Powered flight, a pivotal adaptation in vertebrate evolution, evolved independently three times. Pterosaurs evolved powered flight first in the late Triassic (~220 million years ago) and achieved the largest body size of any powered fliers. Powered flight evolved in birds by the Late Jurassic (~160 million years ago) and in bats by the Eocene (~52 million years ago). Few quantitative comparisons among these three clades exist for key structural attributes or functional parameters. Surveys of vertebrate flight tend to present analyses of the three clades into separate sections, and only comparing basic traits like aspect ratio, body mass, and wing loading. When they do discuss vertebrate fliers as a whole, the discussion turns to a theoretical volant animal instead of drawing comparisons between clades. Complicating such comparisons is their divergent wing structure. My research focuses on the wing skeleton—its overall shape including integumental structures and the shape of the bony anchor (sternum) for the main muscles that power the wing. I aim to bring to light additional fundamental properties of vertebrate wings based in biological data, particularly those relating to possible constraints on bat maximum body size.
For my doctoral thesis, I began with birds:
Does waterbird wing shape correlate to its ecology and how do phylogenetic considerations influence this relationship?
Do avian sterna converge on a particular shape for a particular foraging strategy?
How do skeletal air-sacs affect avian wing structure?
Chapter | 01
Waterbird wing ecomorphology
co-authors: Drs. Paul Sereno and Mark Westneat
Left: A rail with broad, rounded wings. Right: An albatross with narrow, pointed wings. Illustrations: Stephanie Baumgart.
Wing shape plays a critical role in flight function in birds and other powered fliers and is correlated with flight performance, migratory distance, and the biomechanics of generating lift during flight. Avian wing shape and flight mechanics have also been shown to be associated with general foraging behavior and habitat choice. To further explore the relationship between avian wing shape, biomechanics and ecology, we focused on 'waterbirds,' a diverse array of birds united by their coastal and aquatic habitats. We aim to determine if wing shape in this functionally and ecologically diverse assemblage of birds is correlated with various functional and ecological traits.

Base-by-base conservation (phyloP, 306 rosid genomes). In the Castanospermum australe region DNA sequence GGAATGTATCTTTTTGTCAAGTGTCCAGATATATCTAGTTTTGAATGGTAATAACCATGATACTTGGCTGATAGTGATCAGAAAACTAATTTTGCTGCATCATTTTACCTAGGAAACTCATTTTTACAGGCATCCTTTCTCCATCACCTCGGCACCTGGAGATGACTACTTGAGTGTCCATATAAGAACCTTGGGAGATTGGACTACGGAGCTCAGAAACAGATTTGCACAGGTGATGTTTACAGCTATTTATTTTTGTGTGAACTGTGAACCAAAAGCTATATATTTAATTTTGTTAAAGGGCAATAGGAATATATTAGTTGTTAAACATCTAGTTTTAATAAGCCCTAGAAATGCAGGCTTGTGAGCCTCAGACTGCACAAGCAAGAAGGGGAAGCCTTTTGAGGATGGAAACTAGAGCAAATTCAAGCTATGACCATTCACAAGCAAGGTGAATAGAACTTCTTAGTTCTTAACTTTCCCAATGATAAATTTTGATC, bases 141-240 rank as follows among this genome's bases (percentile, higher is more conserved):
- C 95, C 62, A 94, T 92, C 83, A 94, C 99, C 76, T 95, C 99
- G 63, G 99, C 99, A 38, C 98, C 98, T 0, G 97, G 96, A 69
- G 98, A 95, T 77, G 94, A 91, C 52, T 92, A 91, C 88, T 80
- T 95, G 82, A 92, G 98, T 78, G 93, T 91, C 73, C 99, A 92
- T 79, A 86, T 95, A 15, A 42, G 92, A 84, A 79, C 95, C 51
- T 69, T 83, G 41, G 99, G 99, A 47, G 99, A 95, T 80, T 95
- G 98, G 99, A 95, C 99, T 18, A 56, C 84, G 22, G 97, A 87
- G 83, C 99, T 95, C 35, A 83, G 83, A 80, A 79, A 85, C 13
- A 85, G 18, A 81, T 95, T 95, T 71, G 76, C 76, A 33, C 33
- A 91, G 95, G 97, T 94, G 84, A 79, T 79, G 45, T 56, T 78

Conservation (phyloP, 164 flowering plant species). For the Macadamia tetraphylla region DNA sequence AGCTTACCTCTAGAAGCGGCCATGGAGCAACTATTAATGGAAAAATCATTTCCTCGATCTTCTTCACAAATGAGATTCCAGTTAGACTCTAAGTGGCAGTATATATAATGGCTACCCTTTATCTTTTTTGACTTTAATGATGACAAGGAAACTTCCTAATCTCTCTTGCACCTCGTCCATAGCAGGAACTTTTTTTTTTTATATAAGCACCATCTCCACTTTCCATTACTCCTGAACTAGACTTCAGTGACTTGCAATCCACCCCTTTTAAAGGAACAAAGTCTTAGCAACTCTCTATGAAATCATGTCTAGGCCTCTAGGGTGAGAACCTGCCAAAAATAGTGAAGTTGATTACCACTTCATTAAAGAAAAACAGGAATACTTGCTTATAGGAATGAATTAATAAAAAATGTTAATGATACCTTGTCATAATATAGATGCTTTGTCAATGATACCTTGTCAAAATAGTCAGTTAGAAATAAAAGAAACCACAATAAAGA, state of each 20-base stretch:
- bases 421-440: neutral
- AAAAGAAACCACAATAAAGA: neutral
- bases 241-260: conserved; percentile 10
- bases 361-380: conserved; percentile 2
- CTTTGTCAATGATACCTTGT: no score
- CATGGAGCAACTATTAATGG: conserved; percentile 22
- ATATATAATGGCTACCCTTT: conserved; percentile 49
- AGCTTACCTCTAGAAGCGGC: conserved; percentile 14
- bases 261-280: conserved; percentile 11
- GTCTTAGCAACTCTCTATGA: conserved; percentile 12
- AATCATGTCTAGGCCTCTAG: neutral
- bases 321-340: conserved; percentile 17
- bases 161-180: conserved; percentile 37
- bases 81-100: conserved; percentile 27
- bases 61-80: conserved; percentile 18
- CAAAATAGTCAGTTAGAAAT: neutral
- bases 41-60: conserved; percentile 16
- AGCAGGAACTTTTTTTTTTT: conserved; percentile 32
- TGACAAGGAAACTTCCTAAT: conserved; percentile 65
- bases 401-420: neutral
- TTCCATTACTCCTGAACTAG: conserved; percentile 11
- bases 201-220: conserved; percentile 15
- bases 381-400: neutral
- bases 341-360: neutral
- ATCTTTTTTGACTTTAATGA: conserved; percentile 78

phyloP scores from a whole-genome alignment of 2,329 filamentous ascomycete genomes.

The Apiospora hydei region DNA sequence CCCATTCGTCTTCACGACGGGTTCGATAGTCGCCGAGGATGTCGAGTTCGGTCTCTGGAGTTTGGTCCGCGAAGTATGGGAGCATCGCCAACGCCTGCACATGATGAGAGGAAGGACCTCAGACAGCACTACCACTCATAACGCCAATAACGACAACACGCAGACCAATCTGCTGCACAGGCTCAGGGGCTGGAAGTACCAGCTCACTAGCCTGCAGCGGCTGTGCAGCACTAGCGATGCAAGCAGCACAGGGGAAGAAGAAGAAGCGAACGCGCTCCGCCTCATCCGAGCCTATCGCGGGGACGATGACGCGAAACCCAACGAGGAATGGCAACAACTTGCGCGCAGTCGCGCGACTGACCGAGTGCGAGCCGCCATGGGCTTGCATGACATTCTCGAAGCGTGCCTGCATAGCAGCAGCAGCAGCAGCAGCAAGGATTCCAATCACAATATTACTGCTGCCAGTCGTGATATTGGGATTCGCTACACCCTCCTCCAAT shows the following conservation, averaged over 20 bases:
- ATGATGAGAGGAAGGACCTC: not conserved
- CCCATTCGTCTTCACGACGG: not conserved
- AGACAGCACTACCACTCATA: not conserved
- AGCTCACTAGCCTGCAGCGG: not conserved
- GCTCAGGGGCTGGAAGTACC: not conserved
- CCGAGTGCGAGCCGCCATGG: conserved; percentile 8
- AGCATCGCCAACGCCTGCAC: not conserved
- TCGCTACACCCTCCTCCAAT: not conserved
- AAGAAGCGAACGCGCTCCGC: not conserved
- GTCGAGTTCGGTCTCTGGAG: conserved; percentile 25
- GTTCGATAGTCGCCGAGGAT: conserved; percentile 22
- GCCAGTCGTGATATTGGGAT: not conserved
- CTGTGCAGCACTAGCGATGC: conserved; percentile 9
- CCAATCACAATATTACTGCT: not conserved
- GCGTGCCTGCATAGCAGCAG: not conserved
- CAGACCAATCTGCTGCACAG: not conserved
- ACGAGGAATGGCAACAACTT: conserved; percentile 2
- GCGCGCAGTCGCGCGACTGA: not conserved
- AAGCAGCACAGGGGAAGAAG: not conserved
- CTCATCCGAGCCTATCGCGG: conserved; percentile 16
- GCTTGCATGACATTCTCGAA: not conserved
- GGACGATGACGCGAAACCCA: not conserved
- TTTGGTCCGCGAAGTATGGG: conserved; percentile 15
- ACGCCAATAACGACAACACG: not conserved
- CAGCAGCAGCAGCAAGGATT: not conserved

Article available here!
Sterna from bird specimens at the Field Museum of Natural History. Photographs: Stephanie Baumgart.
Chapter | 02
Avian sternum ecomorphology
co-author: Dr. Leon Claessens
The avian sternum anchors the main muscles powering flight and is highly disparate in morphology. For instance, some birds feature long, narrow sternal plates with deep keels, others have almost square sternal plates and shallow keels, and some have very reduced or non-existent keels. Little work has focused on the relationship between the complex sternum shape and a bird’s ecomorphology. Here, we aim to examine relationships between sternal form and function using three-dimensional (3D) geometric morphometrics on a sample of sterna across Aves.
CT scan of a vulture humerus, showing the spongy bone inside (purple). Rendering: Stephanie Baumgart.
Chapter | 03
Disparity in skeletal pneumaticity
Most birds have some bones filled with air instead of marrow. These air-filled (pneumatic) bones help redistribute the bird's body mass and lighten the bones, making it easier and more efficient to fly. It is known from the literature that gliding and soaring birds tend to have the majority of their bones filled with air, while more agile flapping birds tend to have some vertebrae and their humerus filled with air. Diving birds reduce the air in their bones, preferring marrow or thicker-walled bones to decrease buoyancy. I aim to use CT scans of a sampling of birds across a variety of body masses and behaviors to begin quantifying skeletal pneumaticity in wing bones of birds. Ultimately, this data would be compared back to wing bones of pterosaurs, because they too have air-filled bones but grew to a much larger size than birds. More extreme skeletal pneumaticity might have enabled these animals to grow to much larger body sizes.